Slimey little aliens attack teenagers.
Horny college kids making out in cars and getting eaten by low budget, foam monsters. Post apocalyptic punks, central casting nerds, big-hair trendys resplendant in their button down oxfords and acid wash jeans. Boobs. Naked shower scene. Every possible stereotype and movie trope they could hit.
Can’t beat that with a stick, folks.
Travel back with me now to the glorious days of 1989, and today’s film selection BEASTIES. Written/directed/produced by Steven Paul Contreras (apparently his first, last, and only film), this is the story of aliens…and punk rockers…and nuclear fear….and cold war paranoia….I don’t know, man. You could find just about anything you were looking for in this film. The story is all over the place, yet somehow does come together into a (relatively) coherent narrative.
I will attempt to summarize the story for you. Not sure how successful I will be at this endevour.
The main focus is on our hero Nelson (Eric C. Bushman), nerd extraordinarre yet cool enough to be invited to a kegger (or “beer bust” in the vernacular of the day) and for a girlfriend. Meeting up in the woods with other “cool kids”, they discover a spaceship. Seems to be alive, and it’s spawning little saw-toothed things that are all over the town.
Meanwhile, there is a gang of leather punks, led by a guy with the awesome name “Hammerhead” (Eric DelaBarre). He answers to no one, except the one guy freakier than him. This guy is called Osires (Hector Yanez), and is apparently the living embodiement of all evil. Or something. I don’t know.
Anyway, our hero Nelson is determined to take samples from the living space ship to a Professor Rollins (or maybe Rawlings). Kind of like Doctor Scott in Rocky Horror, he is Nelson’s mentor and would certainly know what to do.
Meanwhile, Osires has sent his punk rock minions out to find Nelson, as he is the one person on Earth who can put an end to his wonderful wickedness.
Everybody with me so far?
And just to make things a bit more interesting, there are several characters (who have nothing to do with anything) wandering around the woods, apparently looking for the same party. A kegger, by the way, that doesn’t even seem to be happening…at least not in the woods.
i love watching films from back in the day, and not because they are great. It’s all about seeing the cast and realizing what amazing stuff they went on to do after whatever atrocity they made when they were young.
There is a character called Frankie in this film. He doesn’t last long. But he’s played by Tony Jay. Now if that name seems familiar to you, it should. Because if you’ve ever watched Darkwing Duck, 2 Stupid Dogs, Mighty Max, Skeleton Warriors, Captain Planet, TMNT, Reboot, or pretty much any other animated show put out in the 1990s, then you’ve heard this man’s voice.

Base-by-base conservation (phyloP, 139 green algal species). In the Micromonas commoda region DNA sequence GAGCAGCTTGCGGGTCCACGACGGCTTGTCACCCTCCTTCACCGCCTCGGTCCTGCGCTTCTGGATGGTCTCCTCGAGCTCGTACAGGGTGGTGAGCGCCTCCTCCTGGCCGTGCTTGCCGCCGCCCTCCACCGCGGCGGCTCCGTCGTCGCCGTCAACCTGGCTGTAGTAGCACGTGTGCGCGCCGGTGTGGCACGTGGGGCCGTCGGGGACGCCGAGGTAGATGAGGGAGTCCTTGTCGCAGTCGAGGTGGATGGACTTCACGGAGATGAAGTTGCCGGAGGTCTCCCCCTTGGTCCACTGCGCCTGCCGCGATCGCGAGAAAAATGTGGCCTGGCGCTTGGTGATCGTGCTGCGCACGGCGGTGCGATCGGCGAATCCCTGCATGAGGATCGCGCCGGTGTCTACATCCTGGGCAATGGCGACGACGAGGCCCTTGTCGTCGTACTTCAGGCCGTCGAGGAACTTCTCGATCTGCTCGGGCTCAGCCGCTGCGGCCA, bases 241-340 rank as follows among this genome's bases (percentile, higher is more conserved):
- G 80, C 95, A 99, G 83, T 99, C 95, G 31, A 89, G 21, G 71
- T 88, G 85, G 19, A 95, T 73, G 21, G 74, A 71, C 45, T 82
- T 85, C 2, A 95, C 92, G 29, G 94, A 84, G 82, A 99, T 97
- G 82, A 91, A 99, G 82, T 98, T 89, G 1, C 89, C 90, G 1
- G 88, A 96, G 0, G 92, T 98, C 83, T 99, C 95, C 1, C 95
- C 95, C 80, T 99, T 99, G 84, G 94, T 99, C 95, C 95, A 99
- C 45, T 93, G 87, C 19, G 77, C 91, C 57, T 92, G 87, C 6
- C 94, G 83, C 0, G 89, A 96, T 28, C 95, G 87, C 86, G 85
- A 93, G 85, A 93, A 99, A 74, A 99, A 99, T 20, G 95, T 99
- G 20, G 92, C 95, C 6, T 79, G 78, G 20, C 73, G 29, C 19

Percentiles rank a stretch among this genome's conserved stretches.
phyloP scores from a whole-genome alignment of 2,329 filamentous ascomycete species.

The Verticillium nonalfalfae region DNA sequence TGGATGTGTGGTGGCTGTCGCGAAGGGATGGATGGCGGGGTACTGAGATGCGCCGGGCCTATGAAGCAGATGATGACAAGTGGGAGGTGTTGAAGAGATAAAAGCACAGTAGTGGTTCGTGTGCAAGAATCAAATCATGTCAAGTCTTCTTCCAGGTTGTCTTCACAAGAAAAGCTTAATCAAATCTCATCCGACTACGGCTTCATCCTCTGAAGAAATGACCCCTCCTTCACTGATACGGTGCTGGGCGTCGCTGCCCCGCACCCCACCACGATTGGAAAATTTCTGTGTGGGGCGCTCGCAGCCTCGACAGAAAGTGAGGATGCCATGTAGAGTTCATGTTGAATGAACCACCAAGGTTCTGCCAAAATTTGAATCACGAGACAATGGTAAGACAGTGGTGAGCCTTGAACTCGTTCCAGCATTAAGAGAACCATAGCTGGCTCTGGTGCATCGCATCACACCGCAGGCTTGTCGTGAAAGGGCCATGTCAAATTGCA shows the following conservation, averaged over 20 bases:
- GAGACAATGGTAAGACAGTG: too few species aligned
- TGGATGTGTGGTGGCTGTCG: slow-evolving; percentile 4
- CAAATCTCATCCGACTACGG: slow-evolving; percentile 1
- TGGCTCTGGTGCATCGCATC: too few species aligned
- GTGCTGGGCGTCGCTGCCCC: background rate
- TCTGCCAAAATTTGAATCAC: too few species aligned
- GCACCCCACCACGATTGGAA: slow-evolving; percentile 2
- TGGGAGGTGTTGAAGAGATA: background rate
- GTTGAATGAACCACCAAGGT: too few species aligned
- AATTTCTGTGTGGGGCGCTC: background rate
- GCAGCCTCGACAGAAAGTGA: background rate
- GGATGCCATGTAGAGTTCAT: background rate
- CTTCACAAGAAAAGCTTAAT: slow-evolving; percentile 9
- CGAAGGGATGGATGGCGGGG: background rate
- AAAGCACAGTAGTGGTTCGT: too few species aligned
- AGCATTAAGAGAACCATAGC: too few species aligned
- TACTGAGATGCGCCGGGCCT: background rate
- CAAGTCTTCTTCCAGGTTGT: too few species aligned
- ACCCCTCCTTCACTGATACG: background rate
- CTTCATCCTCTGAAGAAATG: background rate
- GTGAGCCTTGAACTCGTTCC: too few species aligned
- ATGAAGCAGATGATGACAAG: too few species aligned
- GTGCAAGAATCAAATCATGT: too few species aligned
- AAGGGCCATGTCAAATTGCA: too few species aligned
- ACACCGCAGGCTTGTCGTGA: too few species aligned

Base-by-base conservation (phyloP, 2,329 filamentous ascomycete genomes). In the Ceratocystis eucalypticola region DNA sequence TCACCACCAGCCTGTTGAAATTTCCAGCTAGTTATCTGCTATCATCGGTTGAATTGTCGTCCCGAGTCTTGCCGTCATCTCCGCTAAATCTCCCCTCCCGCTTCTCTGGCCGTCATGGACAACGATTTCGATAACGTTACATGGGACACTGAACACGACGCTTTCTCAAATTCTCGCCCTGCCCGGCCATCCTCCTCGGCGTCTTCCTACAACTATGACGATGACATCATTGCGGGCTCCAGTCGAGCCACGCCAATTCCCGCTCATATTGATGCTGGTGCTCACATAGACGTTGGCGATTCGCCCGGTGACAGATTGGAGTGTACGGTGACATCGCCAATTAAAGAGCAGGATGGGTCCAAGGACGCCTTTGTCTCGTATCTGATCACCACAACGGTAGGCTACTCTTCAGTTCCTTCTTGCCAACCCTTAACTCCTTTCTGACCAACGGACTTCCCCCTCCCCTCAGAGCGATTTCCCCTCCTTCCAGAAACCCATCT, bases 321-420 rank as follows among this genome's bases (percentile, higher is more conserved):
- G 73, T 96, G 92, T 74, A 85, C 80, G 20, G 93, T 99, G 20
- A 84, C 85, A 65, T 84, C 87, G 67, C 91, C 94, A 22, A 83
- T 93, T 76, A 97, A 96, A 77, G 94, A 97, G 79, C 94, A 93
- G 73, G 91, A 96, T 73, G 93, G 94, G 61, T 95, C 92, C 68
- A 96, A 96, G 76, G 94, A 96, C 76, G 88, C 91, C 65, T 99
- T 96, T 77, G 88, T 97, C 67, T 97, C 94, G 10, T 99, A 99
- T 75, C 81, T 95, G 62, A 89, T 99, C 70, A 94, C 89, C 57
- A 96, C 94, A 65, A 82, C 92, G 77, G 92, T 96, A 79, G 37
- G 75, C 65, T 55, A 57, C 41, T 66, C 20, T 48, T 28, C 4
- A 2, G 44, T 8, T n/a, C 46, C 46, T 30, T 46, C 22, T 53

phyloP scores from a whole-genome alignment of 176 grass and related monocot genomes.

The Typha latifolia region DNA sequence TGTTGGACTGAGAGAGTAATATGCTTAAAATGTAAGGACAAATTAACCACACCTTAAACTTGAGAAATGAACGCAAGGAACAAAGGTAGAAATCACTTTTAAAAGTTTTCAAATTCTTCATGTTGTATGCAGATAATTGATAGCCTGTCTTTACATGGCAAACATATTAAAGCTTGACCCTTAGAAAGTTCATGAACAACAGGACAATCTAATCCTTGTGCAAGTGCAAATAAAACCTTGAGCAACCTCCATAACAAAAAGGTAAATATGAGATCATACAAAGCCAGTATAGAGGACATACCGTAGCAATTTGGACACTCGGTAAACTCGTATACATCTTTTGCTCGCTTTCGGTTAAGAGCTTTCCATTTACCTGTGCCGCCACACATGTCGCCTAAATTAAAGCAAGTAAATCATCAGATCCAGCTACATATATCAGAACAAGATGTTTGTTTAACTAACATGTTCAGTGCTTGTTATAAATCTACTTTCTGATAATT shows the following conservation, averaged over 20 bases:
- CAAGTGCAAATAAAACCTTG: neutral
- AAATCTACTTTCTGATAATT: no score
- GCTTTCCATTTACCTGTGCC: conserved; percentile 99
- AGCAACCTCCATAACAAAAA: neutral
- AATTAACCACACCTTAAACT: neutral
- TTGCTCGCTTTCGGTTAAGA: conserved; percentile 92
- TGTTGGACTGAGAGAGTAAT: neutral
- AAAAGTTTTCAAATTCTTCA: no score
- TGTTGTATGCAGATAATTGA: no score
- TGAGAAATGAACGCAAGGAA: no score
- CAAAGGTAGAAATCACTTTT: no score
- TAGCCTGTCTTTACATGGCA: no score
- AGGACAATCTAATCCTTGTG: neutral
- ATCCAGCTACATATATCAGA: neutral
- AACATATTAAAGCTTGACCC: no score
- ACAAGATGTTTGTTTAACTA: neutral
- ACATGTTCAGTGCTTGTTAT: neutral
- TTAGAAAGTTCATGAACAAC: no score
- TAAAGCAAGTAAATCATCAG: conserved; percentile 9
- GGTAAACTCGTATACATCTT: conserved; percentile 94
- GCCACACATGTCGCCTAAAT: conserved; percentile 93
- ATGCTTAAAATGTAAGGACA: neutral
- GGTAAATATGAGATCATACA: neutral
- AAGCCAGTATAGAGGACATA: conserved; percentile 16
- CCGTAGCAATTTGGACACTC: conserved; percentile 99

He’s not the only one, either. Nelson’s girlfriend Laura is played by Denise Mora. She was a recurring voice talent on the original Transformers animated series back in the mid-eighties.
One of the scary punk rock broads was played by Deborah Yates, who played a recurring character on AS THE WORLD TURNS in the early 2000s.
oh, and our boy Hammerhead? You might not recognize him in this film, but he has appeared as recurring characters in Law and Order and South Beach.
In one scene, the punks are in a nightclub with a live band playing. This is some trivia that might not mean anything to some of you, but the band playing is credited as The Shroudettes. This was actually a very early incarnation of the Goth band The Shroud. In fact, the song they are performing is called “Kiss of Death”, which they later recorded.
I’m sure they are all so proud of the work they did on this masterpiece of horror. Everything about this film screams the time period it was made in, and honestly…I don’t know that it was all that good back then. But while I may (or may not) have hated this thing if I had seen it then, now I can give it so much love for nostalgia reasons, if nothing else.
The aliens/monsters/whatever are very much of their time, but actually not too bad. Everything is filmed in low light, so a lot of the movie is really dark. Very forgiving for props and effects.
If for no other reason, this thing is worth watching for a damn good, deep down belly laugh. Followed by several shots of liquor because of how damn old you feel.
So on a scale of one to ten, ten being awesome, I’m giving this film 5 saw-toothed things.